Exercise & Fitness
Six Alternative Aerobic Activities
Running, walking and bicycling are the best known and most popular ways to get aerobic exercise, but they are far from the only ones. Try one or more of these for variety:
Rope jumping is another of my favorites. Although athletes have long used it as an efficient aerobic conditioning exercise, it is not nearly as popular as most of the activities I have listed here. It has several advantages, among them extreme portability. Jump ropes are inexpensive compared to other exercise equipment, and you can take them anywhere. I jump rope in hotel rooms and roadside rest areas when I am on the road, in my house and other people’s houses as well as outside. The rhythm of this activity, when you become proficient at it, is hypnotic in a way that makes time pass quickly and smoothly, offsetting the monotony. Rope jumping gives an excellent cardiovascular workout and uses both arm and leg muscles. It takes a bit of practice to master rope jumping. You want to be able to sustain a steady rhythm and use a smooth dance step (one foot at a time rather than both together) without lifting your feet very high. You will probably not want to jump rope continuously for thirty minutes, but you can intersperse it with other exercise routines.
Climbing stairs is surprisingly strenuous if you go up more than one flight at a time. If you are lucky enough to have stairs in your home, use them frequently. When possible, walk up stairs instead of taking elevators and escalators. One of the most demanding exercise machines is the stair climber. Look for it at fitness clubs and consider one for the home if you like it. Even using this machine at relatively slow speed, I am quickly drenched in sweat and obviously working hard during a thirty-minute climb. Skip this exercise if you are significantly overweight. It can be too much effort for your heart and can traumatize your joints. A newer version, the elliptical trainer, gives a much smoother workout that is easier on knees and adds arm motion. I have one of these machines in my home and use it regularly.
Cross-country skiing is rated as the best aerobic exercise by many fitness experts because it works more muscles than other activities and is very efficient at conditioning the cardiovascular system. Risk of damage to the body is low, and mastery of this sport can give you a great deal of pleasure. The disadvantages are obvious. You can do it on a regular basis only if you live in a suitable area, and then only seasonally. Most people have to learn how to ski, probably from an instructor. You have to buy and maintain the necessary equipment.Indoor cross-country ski machines are available at many health clubs and can be installed in the home. They are slightly harder to learn to use than stationary bikes but somewhat less boring and give a better workout.
Rowing has similar pluses and minuses. It’s great if you have the time, place, and equipment, but few of us can rely on it as our main aerobic activity. Rowing machines are another indoor option. I am more cautious about them than about the other machines because of the possibility of overstressing the back. This is more likely with some models than others and with overuse of arm and back muscles instead of reliance on leg muscles. Have an instructor supervise you when you learn to use a rowing machine and pay attention to any signs of unhappiness from your back.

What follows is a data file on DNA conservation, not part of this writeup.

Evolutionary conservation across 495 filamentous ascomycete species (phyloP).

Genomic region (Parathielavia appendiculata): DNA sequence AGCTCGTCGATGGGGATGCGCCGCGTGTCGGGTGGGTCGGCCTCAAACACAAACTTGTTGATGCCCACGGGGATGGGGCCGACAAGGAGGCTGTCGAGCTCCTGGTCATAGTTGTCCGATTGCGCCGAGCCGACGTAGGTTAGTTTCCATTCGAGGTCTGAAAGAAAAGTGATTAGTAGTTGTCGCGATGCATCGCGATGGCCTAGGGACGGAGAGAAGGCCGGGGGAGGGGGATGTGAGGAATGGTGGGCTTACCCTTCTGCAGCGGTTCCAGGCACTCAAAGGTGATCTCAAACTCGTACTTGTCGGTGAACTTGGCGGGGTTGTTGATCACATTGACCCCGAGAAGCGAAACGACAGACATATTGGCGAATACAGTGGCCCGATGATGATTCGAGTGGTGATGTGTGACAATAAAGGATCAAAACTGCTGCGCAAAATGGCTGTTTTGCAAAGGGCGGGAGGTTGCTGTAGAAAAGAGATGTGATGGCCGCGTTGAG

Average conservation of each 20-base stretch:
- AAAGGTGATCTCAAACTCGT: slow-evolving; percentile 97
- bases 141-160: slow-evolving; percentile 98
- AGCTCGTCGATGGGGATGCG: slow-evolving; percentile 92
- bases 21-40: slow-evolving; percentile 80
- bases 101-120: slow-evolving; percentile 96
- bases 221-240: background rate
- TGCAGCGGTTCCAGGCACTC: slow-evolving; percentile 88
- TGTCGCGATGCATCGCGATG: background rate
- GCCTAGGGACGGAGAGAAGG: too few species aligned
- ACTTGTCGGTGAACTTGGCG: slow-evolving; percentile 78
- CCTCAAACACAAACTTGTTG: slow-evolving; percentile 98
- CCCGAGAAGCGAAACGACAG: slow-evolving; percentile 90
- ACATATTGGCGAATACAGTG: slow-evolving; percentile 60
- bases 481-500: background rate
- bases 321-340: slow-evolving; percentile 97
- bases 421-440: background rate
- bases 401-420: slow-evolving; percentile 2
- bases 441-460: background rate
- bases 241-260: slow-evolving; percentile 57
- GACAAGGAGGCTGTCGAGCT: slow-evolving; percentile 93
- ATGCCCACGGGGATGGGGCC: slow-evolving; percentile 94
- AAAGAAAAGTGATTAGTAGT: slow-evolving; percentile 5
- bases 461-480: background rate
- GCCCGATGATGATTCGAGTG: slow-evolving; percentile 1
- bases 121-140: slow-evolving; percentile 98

Dancing is one of the best aerobic activities of all, in my opinion, often slighted by exercise physiologists. It is perhaps the most fun, a tonic for the mind and spirit as well as the body. If you don’t like rock music, try country swing, folk and ethnic dancing, or the old reliable, square dancing. In many areas you can find dancing classes, clubs, and societies that delight in teaching beginners. Dancing can give as thorough an aerobic workout as any of the activities mentioned so far, is never boring, and definitely promotes health. Some of the healthiest old people I see are those who dance regularly. Since dancing is usually a social activity, people are likely to forget that they can do it by themselves. Sometimes on bad-weather days I put on a favorite record or tape and get my aerobic workout by dancing around my living room, interspersing a few minutes of jumping rope, jumping on a mini-trampoline, and romping with my dogs. We all have a good time.
Aerobics classes are usually combinations of warmup stretches, aerobic movement, and muscle toning exercises done to music under the leadership of an instructor. If you are a member of a fitness club, you are familiar with these classes. Usually different levels are offered for beginner, intermediate, and advanced participants. Because aerobics classes are organized and structured, they are good for people who are not very motivated about exercise. Regular aerobics classes usually include jumping and running of a sort that may traumatize joints. For this reason some clubs now offer the option of “low-impact aerobics,” modified to avoid jarring. To my taste, aerobics classes are less fun than spontaneous, free-form dancing, but I recognize that they work well for many people. Be careful to start off at the level of difficulty you are comfortable with. If you have not been practicing this kind of activity, some of the more intense classes can leave you exhausted and with very sore muscles.
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